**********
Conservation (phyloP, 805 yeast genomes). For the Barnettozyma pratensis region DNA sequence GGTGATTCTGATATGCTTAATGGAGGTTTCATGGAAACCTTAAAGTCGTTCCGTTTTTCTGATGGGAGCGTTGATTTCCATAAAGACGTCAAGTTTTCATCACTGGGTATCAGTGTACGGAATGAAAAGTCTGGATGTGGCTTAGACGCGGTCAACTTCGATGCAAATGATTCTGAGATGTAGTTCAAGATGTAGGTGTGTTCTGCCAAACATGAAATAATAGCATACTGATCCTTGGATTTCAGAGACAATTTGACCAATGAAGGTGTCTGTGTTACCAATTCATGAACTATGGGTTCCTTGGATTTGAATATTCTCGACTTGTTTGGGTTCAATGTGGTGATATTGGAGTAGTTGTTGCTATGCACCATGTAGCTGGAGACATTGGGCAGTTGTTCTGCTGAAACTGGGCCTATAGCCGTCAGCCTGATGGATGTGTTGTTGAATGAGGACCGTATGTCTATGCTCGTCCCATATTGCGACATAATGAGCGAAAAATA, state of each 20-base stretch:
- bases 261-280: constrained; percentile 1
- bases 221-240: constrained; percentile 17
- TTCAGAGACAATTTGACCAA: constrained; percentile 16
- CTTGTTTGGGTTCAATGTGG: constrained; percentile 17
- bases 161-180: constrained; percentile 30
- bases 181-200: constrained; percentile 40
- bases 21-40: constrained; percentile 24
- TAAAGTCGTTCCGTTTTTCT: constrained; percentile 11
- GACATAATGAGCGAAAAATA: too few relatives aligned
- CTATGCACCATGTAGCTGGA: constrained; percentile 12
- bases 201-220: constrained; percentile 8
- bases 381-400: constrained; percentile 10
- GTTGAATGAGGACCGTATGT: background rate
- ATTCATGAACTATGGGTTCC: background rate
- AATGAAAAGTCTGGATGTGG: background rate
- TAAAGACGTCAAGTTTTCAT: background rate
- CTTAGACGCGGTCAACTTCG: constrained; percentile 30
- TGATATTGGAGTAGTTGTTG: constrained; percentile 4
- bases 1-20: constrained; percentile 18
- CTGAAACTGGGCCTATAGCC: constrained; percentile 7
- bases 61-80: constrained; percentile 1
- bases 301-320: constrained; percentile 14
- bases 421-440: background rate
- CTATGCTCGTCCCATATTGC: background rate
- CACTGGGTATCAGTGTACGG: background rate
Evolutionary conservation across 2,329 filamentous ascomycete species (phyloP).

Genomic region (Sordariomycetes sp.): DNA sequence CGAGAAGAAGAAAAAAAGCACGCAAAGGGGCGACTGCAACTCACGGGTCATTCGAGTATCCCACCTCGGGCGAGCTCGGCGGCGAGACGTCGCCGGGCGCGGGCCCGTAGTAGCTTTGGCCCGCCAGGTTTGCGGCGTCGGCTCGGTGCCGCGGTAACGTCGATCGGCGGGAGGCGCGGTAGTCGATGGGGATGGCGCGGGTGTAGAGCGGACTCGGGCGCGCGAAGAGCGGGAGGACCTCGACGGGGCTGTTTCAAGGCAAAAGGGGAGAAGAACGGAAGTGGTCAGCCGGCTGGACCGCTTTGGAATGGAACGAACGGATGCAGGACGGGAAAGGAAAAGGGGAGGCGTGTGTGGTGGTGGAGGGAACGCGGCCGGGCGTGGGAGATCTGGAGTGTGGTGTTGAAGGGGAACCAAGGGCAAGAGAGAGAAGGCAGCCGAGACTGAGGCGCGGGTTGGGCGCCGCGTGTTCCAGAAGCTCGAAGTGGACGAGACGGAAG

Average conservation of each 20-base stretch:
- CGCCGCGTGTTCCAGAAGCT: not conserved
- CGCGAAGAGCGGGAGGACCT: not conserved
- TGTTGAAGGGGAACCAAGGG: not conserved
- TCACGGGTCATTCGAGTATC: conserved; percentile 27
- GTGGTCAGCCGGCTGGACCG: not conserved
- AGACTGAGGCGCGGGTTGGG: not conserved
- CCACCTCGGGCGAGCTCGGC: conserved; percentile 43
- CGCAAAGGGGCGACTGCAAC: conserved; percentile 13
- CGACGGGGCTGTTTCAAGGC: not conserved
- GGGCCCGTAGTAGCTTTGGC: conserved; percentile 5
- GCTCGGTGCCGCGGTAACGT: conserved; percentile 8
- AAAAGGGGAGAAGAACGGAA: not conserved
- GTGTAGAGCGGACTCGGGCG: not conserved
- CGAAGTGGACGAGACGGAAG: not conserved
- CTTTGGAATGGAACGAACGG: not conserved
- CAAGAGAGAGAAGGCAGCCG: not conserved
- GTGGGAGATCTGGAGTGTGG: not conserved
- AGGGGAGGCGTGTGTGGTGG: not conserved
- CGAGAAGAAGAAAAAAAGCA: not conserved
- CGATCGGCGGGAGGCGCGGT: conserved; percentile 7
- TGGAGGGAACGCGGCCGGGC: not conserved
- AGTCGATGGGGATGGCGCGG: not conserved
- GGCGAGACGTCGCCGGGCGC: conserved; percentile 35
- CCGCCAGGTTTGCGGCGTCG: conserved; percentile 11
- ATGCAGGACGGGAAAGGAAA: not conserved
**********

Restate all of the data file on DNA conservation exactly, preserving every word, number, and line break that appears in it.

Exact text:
Conservation (phyloP, 805 yeast genomes). For the Barnettozyma pratensis region DNA sequence GGTGATTCTGATATGCTTAATGGAGGTTTCATGGAAACCTTAAAGTCGTTCCGTTTTTCTGATGGGAGCGTTGATTTCCATAAAGACGTCAAGTTTTCATCACTGGGTATCAGTGTACGGAATGAAAAGTCTGGATGTGGCTTAGACGCGGTCAACTTCGATGCAAATGATTCTGAGATGTAGTTCAAGATGTAGGTGTGTTCTGCCAAACATGAAATAATAGCATACTGATCCTTGGATTTCAGAGACAATTTGACCAATGAAGGTGTCTGTGTTACCAATTCATGAACTATGGGTTCCTTGGATTTGAATATTCTCGACTTGTTTGGGTTCAATGTGGTGATATTGGAGTAGTTGTTGCTATGCACCATGTAGCTGGAGACATTGGGCAGTTGTTCTGCTGAAACTGGGCCTATAGCCGTCAGCCTGATGGATGTGTTGTTGAATGAGGACCGTATGTCTATGCTCGTCCCATATTGCGACATAATGAGCGAAAAATA, state of each 20-base stretch:
- bases 261-280: constrained; percentile 1
- bases 221-240: constrained; percentile 17
- TTCAGAGACAATTTGACCAA: constrained; percentile 16
- CTTGTTTGGGTTCAATGTGG: constrained; percentile 17
- bases 161-180: constrained; percentile 30
- bases 181-200: constrained; percentile 40
- bases 21-40: constrained; percentile 24
- TAAAGTCGTTCCGTTTTTCT: constrained; percentile 11
- GACATAATGAGCGAAAAATA: too few relatives aligned
- CTATGCACCATGTAGCTGGA: constrained; percentile 12
- bases 201-220: constrained; percentile 8
- bases 381-400: constrained; percentile 10
- GTTGAATGAGGACCGTATGT: background rate
- ATTCATGAACTATGGGTTCC: background rate
- AATGAAAAGTCTGGATGTGG: background rate
- TAAAGACGTCAAGTTTTCAT: background rate
- CTTAGACGCGGTCAACTTCG: constrained; percentile 30
- TGATATTGGAGTAGTTGTTG: constrained; percentile 4
- bases 1-20: constrained; percentile 18
- CTGAAACTGGGCCTATAGCC: constrained; percentile 7
- bases 61-80: constrained; percentile 1
- bases 301-320: constrained; percentile 14
- bases 421-440: background rate
- CTATGCTCGTCCCATATTGC: background rate
- CACTGGGTATCAGTGTACGG: background rate
Evolutionary conservation across 2,329 filamentous ascomycete species (phyloP).

Genomic region (Sordariomycetes sp.): DNA sequence CGAGAAGAAGAAAAAAAGCACGCAAAGGGGCGACTGCAACTCACGGGTCATTCGAGTATCCCACCTCGGGCGAGCTCGGCGGCGAGACGTCGCCGGGCGCGGGCCCGTAGTAGCTTTGGCCCGCCAGGTTTGCGGCGTCGGCTCGGTGCCGCGGTAACGTCGATCGGCGGGAGGCGCGGTAGTCGATGGGGATGGCGCGGGTGTAGAGCGGACTCGGGCGCGCGAAGAGCGGGAGGACCTCGACGGGGCTGTTTCAAGGCAAAAGGGGAGAAGAACGGAAGTGGTCAGCCGGCTGGACCGCTTTGGAATGGAACGAACGGATGCAGGACGGGAAAGGAAAAGGGGAGGCGTGTGTGGTGGTGGAGGGAACGCGGCCGGGCGTGGGAGATCTGGAGTGTGGTGTTGAAGGGGAACCAAGGGCAAGAGAGAGAAGGCAGCCGAGACTGAGGCGCGGGTTGGGCGCCGCGTGTTCCAGAAGCTCGAAGTGGACGAGACGGAAG

Average conservation of each 20-base stretch:
- CGCCGCGTGTTCCAGAAGCT: not conserved
- CGCGAAGAGCGGGAGGACCT: not conserved
- TGTTGAAGGGGAACCAAGGG: not conserved
- TCACGGGTCATTCGAGTATC: conserved; percentile 27
- GTGGTCAGCCGGCTGGACCG: not conserved
- AGACTGAGGCGCGGGTTGGG: not conserved
- CCACCTCGGGCGAGCTCGGC: conserved; percentile 43
- CGCAAAGGGGCGACTGCAAC: conserved; percentile 13
- CGACGGGGCTGTTTCAAGGC: not conserved
- GGGCCCGTAGTAGCTTTGGC: conserved; percentile 5
- GCTCGGTGCCGCGGTAACGT: conserved; percentile 8
- AAAAGGGGAGAAGAACGGAA: not conserved
- GTGTAGAGCGGACTCGGGCG: not conserved
- CGAAGTGGACGAGACGGAAG: not conserved
- CTTTGGAATGGAACGAACGG: not conserved
- CAAGAGAGAGAAGGCAGCCG: not conserved
- GTGGGAGATCTGGAGTGTGG: not conserved
- AGGGGAGGCGTGTGTGGTGG: not conserved
- CGAGAAGAAGAAAAAAAGCA: not conserved
- CGATCGGCGGGAGGCGCGGT: conserved; percentile 7
- TGGAGGGAACGCGGCCGGGC: not conserved
- AGTCGATGGGGATGGCGCGG: not conserved
- GGCGAGACGTCGCCGGGCGC: conserved; percentile 35
- CCGCCAGGTTTGCGGCGTCG: conserved; percentile 11
- ATGCAGGACGGGAAAGGAAA: not conserved